This new one is higher mainly to let rain water drain over the rear fence, as having it drain to the left would just mean water seeping under the trikeport following the slope of the land. While the trike goes into hibernation once salts hits the roads in winter, this 'port was made wider to allow me to stuff the red trailer alongside (with the trike budged over a bit), which will save me having to drag the trailer in and out of the basement during winter use.

Leaning against the structure is one of the double doors being built. The big green tarp that acted as a roof cover and side cover for the old 'port was kept as a temporary roof and front cover during construction. (It has gotten a little worn out in spots after five years but I plan to cut it down into a useful smaller one.)

Adding the siding boards went quite quickly, and the whole thing went from ghetto to nice in short order, even though it was not yet complete. The metal pole in the ground is to mark for the left-side parking neighbour how much room I need to get the trike out, as the adjacent dumpster enclosure (just out of sight to the right) means a hard swing to pull the trike past it. This pole will soon be removed once the various bits of construction fun are over and he can move his car further away.

The roof consists of thin plywood over 2x4 framing. Instead of using the usual asphalt shingles the landlord and I agreed on roll roofing, which is essentially peel-and-stick sheets of asphalt designed for these sort of low-slope applications. I decided a drip guard over the door opening would be a good idea, and fashioned one from a piece of L-shaped metal trim I had lying around and stapled in place. A piece of wood moulding was set against it, and later the gap was caulked.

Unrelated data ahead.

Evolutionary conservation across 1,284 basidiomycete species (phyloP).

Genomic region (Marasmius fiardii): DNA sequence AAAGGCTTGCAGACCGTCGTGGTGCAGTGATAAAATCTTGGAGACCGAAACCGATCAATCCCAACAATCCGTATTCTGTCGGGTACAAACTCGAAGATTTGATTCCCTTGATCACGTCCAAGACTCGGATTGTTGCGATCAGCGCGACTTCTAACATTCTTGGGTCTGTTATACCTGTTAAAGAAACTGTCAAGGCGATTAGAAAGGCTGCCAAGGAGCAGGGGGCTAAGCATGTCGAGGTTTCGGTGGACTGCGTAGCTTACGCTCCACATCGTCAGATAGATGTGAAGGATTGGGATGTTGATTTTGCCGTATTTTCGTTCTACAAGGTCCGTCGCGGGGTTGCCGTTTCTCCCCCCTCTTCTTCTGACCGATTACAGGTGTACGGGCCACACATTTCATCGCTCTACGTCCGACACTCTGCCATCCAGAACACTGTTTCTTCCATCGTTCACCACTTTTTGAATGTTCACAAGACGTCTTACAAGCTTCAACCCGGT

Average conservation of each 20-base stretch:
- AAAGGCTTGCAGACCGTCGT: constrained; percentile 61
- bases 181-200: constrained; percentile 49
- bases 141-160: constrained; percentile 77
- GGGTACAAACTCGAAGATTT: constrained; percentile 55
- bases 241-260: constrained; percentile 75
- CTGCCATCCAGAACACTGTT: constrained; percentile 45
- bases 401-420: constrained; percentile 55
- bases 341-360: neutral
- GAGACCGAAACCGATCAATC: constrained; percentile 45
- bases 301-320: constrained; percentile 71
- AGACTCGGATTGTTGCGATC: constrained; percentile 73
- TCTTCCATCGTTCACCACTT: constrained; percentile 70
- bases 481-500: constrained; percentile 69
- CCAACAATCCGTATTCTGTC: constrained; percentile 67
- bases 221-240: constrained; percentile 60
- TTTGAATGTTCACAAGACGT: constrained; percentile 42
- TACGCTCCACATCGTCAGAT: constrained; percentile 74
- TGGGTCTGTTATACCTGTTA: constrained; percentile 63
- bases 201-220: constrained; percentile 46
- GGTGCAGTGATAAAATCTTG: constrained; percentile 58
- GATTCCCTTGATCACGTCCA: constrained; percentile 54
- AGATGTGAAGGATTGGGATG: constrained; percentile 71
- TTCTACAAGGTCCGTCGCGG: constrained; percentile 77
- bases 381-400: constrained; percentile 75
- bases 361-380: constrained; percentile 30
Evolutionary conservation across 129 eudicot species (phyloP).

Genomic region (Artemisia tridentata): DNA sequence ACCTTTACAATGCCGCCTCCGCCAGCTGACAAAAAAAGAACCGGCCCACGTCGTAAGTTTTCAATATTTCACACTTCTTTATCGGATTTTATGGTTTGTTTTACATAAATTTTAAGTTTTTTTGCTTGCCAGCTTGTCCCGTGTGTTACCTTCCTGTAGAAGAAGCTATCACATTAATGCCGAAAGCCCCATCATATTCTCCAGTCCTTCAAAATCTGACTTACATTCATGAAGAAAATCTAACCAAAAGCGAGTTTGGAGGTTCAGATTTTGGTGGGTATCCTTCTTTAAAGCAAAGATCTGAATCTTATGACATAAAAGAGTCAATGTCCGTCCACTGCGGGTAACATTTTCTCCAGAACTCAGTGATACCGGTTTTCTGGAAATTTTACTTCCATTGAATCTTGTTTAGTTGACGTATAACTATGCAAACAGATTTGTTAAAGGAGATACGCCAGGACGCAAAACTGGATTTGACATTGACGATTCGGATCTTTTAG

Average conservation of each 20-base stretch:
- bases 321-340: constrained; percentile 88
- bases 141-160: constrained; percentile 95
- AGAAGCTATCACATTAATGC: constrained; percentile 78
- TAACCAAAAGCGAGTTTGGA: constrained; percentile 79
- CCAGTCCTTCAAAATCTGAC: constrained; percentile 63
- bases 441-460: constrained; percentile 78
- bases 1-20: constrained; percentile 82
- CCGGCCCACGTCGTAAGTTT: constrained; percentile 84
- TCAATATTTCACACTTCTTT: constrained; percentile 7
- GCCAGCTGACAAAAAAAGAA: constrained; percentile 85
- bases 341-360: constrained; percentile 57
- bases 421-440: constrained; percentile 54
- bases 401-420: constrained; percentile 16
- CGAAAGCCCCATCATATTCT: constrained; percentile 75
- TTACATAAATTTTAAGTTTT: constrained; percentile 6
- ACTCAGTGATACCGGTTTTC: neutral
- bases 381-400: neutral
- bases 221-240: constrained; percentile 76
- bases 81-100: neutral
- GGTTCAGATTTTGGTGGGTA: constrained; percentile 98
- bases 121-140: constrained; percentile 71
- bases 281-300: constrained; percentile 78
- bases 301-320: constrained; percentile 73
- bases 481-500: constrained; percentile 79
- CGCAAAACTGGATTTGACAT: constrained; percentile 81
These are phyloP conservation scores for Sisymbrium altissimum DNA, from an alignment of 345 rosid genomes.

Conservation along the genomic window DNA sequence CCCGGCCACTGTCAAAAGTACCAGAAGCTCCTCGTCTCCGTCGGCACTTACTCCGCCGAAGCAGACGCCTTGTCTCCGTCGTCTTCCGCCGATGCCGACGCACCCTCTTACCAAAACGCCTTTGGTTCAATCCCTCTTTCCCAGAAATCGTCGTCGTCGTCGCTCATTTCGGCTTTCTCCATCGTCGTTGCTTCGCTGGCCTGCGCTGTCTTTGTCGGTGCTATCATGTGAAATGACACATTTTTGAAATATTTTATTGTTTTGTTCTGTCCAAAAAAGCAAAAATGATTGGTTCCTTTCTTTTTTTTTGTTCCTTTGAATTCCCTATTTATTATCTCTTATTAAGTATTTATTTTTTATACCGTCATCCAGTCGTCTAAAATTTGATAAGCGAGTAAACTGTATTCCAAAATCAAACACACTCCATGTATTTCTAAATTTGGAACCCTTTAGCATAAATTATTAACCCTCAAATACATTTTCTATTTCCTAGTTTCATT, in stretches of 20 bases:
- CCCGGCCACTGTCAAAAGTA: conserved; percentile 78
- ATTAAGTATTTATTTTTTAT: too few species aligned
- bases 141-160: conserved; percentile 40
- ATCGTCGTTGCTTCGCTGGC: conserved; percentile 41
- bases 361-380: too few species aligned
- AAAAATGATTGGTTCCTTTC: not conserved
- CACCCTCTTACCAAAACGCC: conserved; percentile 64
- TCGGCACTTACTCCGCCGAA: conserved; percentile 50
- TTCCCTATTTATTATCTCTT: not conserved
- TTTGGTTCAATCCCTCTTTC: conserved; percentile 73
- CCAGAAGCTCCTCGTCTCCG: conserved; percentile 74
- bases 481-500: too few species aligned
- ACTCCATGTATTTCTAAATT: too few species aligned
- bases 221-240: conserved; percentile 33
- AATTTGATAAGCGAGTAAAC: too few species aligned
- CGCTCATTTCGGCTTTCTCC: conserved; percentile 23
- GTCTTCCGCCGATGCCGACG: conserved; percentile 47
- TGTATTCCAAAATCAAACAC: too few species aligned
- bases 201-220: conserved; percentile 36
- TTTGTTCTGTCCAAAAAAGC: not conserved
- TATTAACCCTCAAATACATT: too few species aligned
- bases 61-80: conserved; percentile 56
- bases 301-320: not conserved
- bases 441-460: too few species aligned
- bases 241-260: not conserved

Along the wide top of the fence I laid down a strip of used coroplast (corrugated plastic) to keep any standing water from collecting, though the run-off should dump it right over. The roll roofing will just tuck over it.

Here's the roll of roofing stuff. It was very heavy...

I lucked out with the roof dimensions, as I had built the thing not knowing how wide this roll stuff was. The roll was 3'3" wide, and the roof was 6'3' wide (also happens to be my height!), so this meant only two lengths would have to be cut and I'd still have the correct amount of overlap between the sheets. Doing so was a bit tricky, as once the plastic was pulled from underneath the sheet stuck rather quick to the plywood. Once I figured out the technique it went fairly smoothly. Also, I had to be rather careful not to tumble off the low side, as the neighbour's yard on the fence side is two feet lower than our property, and falling would also mean crashing into his net of carefully planted squashes! That probably would not have hurt all that much, but would have been very embarrassing...

Once the roofing was on I added a length of the siding boards to cover the top edge of the higher side.

A pair of eye-bolts were inserted into the doors, and fitted through is a surplus bicycle U-lock for security. Also note wheel ramps made from pieces of the same boards used for the doors (door boards were 5-footers, same as side boards, but cut down to 4 feet).

Given that I don't build things like this very often I must say that it looks pretty good! And a shout-out of thanks to friends Rob and Paul for the loan of their respective power tools (circular saw and chop-saw).

Tuesday, July 03, 2012

Wheel Art

Hey, where did I go? Sucked into Facebook land with my photos, mostly. And otherwise just busy. But time to get back to the blog!

I've always liked bicycle related art. A few months ago my sweetie and I noticed an upside down fork with front wheel in someone's yard, spinning in the wind due to some tape or plastic put between the spokes. I took that idea and ran (cycled?) with it.